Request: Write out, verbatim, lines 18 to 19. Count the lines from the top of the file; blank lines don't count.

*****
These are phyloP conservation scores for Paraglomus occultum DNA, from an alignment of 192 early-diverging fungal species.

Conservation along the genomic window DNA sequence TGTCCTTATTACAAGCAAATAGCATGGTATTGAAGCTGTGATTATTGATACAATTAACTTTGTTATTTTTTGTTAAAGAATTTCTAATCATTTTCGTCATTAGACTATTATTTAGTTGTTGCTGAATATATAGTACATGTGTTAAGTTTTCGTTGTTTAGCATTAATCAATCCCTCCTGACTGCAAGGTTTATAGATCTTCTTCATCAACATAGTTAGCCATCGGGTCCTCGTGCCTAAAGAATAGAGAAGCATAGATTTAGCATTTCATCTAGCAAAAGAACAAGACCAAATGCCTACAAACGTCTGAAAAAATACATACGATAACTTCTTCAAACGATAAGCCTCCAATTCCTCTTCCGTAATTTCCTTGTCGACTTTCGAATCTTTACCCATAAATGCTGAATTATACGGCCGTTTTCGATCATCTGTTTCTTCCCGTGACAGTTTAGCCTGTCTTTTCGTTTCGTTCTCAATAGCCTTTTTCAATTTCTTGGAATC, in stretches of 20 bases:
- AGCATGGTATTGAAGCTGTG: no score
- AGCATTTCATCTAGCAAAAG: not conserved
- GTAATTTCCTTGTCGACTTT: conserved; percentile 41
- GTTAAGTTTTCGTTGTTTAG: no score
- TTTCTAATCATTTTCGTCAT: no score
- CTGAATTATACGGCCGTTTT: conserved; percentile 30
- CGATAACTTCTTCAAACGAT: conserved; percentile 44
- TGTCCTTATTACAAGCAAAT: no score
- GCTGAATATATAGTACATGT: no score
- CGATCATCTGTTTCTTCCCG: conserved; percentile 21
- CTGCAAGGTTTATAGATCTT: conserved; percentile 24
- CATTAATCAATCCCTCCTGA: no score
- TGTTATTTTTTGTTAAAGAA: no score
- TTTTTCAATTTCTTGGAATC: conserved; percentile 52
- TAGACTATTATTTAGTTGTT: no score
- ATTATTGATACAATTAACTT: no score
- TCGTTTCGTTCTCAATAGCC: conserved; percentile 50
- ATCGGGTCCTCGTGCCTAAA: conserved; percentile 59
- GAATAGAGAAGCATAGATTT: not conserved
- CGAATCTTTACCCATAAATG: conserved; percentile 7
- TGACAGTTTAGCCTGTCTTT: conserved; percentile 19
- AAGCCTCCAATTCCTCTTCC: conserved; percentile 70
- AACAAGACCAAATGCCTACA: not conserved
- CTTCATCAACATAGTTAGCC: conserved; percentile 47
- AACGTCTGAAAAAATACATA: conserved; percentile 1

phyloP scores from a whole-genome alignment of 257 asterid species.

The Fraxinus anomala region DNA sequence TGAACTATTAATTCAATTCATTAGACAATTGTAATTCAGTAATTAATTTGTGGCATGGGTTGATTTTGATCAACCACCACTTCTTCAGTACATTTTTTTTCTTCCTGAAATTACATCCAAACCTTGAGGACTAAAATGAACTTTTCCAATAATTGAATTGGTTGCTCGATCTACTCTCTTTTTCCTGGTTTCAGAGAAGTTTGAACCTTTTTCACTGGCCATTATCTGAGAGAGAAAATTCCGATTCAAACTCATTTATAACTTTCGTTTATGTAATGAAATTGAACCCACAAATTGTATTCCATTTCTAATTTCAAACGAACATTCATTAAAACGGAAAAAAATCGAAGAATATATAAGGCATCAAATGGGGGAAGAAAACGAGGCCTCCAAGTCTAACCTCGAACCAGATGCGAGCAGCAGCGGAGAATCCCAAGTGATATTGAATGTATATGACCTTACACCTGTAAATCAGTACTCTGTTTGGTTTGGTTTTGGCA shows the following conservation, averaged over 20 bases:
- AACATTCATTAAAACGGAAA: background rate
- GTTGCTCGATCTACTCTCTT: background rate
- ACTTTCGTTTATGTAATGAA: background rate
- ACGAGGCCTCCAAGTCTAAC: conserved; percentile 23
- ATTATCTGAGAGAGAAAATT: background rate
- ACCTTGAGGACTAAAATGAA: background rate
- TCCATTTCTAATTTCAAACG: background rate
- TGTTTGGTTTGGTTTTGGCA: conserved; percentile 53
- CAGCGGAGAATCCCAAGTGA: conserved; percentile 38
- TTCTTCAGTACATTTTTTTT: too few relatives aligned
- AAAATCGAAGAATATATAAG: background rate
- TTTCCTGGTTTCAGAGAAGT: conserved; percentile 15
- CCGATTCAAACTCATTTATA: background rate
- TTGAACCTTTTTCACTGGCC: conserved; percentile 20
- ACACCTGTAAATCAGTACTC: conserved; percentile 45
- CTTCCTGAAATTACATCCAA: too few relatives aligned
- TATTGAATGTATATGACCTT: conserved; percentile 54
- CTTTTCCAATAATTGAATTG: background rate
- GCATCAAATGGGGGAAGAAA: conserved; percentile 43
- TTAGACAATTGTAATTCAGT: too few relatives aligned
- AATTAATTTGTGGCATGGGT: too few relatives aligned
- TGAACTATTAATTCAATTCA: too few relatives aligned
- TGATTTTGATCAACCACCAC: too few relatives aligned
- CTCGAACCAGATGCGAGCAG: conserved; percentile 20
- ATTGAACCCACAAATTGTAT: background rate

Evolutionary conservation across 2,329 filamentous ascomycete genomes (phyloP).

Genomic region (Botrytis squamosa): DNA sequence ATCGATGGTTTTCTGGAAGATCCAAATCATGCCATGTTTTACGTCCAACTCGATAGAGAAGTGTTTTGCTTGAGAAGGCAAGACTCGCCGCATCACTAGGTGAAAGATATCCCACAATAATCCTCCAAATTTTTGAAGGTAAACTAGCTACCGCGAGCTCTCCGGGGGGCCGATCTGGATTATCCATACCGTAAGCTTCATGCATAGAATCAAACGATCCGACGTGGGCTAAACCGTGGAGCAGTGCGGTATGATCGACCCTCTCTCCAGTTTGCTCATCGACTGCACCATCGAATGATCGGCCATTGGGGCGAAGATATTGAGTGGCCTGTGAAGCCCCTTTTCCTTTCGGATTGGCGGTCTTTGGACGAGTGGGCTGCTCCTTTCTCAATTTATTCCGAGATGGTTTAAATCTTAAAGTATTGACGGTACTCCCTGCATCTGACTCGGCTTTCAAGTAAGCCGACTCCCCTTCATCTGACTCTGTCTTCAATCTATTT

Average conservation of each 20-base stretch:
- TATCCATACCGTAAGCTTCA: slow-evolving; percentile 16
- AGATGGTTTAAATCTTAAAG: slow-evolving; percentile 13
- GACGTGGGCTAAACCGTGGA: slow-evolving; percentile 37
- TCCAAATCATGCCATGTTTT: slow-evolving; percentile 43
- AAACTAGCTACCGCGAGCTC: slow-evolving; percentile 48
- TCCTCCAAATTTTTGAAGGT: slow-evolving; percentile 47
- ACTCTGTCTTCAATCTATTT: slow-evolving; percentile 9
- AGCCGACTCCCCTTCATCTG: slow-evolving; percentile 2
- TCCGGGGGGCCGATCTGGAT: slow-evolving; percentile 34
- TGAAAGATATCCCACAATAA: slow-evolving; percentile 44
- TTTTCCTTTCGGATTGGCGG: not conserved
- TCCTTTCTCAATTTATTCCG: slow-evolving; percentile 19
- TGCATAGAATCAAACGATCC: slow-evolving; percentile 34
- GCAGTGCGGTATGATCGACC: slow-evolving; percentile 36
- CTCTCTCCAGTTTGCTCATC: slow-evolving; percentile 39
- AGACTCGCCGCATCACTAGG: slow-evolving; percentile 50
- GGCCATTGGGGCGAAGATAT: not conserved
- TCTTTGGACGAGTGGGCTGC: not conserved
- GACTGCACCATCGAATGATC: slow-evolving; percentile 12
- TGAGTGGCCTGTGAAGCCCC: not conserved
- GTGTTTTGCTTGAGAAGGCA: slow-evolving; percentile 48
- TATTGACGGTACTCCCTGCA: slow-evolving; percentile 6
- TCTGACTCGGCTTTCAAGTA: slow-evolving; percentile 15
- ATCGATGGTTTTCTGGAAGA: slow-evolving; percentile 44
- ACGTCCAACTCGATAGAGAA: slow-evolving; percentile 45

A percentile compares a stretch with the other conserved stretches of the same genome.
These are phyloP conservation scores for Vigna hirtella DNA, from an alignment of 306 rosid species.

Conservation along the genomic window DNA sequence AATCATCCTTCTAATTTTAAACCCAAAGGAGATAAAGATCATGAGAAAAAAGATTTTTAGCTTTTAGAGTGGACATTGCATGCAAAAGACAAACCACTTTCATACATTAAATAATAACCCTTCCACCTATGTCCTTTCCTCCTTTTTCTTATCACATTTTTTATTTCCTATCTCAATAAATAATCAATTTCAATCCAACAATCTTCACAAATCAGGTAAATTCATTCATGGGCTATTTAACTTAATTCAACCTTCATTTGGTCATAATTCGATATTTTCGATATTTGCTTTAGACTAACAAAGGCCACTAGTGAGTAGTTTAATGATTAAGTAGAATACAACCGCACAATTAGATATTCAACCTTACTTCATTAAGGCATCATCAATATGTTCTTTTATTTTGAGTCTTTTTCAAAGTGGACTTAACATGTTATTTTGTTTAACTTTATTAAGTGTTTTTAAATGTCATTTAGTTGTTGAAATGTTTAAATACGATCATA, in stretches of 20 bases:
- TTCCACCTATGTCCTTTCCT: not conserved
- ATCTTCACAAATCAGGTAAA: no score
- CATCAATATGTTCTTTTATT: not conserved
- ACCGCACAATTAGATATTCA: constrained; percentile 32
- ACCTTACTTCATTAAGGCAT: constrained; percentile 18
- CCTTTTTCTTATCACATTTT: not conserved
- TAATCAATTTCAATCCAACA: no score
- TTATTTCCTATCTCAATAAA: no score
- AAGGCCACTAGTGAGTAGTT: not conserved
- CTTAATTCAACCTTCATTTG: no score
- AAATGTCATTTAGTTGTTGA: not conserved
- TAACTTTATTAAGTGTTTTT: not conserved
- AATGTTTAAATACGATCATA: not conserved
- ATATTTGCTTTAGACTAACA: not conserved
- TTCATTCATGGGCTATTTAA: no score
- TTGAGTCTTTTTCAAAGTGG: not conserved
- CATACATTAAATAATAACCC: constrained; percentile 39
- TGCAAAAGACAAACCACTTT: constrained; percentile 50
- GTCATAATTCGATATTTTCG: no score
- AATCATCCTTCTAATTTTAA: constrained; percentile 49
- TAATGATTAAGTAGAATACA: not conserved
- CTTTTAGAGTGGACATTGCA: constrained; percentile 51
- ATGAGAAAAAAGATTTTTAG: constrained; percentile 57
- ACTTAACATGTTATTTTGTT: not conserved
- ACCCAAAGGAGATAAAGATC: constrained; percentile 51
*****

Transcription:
- ATTATTGATACAATTAACTT: no score
- TCGTTTCGTTCTCAATAGCC: conserved; percentile 50